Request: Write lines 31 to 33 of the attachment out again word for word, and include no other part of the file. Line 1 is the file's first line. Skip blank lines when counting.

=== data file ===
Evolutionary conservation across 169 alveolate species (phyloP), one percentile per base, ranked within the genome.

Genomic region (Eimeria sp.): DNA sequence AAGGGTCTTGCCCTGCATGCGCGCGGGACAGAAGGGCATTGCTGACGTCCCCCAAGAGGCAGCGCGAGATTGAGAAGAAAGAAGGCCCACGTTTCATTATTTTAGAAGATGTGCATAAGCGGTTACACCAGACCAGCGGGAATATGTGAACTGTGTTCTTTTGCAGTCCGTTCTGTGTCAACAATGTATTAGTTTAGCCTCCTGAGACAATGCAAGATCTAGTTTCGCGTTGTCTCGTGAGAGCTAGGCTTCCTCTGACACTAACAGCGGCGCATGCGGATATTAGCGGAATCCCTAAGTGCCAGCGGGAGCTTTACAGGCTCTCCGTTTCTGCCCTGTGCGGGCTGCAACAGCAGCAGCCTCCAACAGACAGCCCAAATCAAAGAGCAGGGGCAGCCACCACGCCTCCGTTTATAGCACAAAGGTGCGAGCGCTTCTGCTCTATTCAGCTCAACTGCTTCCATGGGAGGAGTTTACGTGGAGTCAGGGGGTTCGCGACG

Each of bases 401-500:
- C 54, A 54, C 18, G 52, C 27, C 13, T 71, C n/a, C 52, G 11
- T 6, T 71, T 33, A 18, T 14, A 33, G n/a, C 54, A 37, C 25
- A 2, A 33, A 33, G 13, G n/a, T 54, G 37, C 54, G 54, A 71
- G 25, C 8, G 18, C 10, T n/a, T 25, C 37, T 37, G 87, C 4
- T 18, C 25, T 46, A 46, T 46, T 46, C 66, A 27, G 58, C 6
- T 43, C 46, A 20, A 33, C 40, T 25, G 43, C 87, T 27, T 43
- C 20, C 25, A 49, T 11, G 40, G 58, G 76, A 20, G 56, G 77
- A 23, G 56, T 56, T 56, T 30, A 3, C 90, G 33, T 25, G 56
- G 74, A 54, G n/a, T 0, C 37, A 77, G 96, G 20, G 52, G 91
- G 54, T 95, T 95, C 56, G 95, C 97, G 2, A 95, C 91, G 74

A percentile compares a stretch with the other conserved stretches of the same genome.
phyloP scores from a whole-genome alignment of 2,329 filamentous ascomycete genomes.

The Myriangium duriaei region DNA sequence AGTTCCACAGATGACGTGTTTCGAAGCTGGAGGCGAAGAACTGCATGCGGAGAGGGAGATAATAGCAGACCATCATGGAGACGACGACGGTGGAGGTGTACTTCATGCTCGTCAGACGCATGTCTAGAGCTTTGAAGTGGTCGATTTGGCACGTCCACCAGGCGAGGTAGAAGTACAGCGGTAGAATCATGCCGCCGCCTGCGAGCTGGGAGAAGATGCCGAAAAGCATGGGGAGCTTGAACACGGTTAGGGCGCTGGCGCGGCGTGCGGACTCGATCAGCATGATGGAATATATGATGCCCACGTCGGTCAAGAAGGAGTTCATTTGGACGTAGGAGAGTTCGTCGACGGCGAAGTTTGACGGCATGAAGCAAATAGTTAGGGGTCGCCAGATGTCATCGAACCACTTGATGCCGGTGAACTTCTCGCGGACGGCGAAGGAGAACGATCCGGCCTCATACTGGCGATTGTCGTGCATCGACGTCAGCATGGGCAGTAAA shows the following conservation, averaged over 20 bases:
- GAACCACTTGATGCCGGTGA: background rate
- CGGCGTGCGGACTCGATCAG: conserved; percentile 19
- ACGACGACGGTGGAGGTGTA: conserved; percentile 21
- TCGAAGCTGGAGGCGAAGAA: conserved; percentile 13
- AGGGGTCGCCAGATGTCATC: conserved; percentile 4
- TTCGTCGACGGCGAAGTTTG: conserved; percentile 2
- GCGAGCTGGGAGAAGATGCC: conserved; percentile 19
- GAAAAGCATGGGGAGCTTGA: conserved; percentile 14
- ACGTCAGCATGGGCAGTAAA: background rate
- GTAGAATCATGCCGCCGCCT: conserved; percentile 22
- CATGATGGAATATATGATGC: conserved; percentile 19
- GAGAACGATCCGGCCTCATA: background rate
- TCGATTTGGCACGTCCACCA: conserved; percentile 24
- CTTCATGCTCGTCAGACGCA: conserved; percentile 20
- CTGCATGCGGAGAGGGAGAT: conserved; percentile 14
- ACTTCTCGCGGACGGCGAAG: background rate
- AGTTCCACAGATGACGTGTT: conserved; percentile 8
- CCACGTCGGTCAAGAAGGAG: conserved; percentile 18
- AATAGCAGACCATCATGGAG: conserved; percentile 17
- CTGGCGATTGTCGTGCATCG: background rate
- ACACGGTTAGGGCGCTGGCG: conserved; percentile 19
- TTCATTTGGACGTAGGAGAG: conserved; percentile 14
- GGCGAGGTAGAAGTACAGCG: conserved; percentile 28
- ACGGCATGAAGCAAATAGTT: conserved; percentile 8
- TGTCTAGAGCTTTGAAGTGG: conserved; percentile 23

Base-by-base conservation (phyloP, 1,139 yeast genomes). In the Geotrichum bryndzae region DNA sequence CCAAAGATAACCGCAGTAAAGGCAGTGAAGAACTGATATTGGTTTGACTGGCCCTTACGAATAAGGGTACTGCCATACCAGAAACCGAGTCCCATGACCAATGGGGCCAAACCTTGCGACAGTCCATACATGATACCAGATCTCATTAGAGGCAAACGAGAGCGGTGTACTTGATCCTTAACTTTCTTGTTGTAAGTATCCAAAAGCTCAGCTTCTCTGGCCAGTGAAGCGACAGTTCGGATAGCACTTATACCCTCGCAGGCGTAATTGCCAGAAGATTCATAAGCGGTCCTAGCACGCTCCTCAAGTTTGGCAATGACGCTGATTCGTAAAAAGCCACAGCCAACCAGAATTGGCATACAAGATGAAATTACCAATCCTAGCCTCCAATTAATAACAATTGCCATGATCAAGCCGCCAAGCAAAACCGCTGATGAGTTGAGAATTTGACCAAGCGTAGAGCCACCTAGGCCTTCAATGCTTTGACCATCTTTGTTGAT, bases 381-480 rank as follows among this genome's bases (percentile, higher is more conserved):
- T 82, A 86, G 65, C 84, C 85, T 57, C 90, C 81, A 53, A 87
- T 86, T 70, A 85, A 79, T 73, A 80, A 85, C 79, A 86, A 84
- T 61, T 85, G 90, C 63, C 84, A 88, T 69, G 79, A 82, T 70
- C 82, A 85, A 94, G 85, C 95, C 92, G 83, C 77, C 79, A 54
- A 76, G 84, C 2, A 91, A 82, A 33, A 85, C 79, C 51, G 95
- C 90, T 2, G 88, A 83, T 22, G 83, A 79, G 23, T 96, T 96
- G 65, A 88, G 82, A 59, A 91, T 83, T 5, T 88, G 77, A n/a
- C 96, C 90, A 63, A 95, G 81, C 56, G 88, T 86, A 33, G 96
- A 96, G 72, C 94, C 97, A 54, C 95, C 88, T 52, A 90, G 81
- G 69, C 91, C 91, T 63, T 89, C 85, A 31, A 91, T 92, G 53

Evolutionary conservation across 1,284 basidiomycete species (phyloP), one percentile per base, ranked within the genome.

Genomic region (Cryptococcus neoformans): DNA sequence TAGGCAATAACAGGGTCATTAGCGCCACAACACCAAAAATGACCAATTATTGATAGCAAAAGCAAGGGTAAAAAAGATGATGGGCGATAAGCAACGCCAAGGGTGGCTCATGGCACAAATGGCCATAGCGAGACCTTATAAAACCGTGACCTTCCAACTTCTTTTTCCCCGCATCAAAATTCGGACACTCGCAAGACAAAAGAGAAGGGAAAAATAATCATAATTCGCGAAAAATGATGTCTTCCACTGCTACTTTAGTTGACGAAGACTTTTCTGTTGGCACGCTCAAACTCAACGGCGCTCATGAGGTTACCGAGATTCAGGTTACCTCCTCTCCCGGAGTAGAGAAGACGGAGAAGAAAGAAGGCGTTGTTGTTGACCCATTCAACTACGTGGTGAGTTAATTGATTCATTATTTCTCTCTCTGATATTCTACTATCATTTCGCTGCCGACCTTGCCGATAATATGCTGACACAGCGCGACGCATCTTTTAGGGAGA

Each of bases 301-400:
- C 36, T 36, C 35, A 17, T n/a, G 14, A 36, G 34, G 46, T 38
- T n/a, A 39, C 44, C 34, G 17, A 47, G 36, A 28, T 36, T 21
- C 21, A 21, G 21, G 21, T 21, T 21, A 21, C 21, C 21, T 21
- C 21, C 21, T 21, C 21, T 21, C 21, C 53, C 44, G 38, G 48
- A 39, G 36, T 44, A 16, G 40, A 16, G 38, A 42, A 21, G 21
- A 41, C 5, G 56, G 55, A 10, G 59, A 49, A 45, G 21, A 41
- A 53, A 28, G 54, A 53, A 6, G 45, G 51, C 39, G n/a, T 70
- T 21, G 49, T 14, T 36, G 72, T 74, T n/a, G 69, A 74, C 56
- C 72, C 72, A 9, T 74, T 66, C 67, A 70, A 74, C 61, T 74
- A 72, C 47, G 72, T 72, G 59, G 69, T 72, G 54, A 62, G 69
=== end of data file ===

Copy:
- CTGCATGCGGAGAGGGAGAT: conserved; percentile 14
- ACTTCTCGCGGACGGCGAAG: background rate
- AGTTCCACAGATGACGTGTT: conserved; percentile 8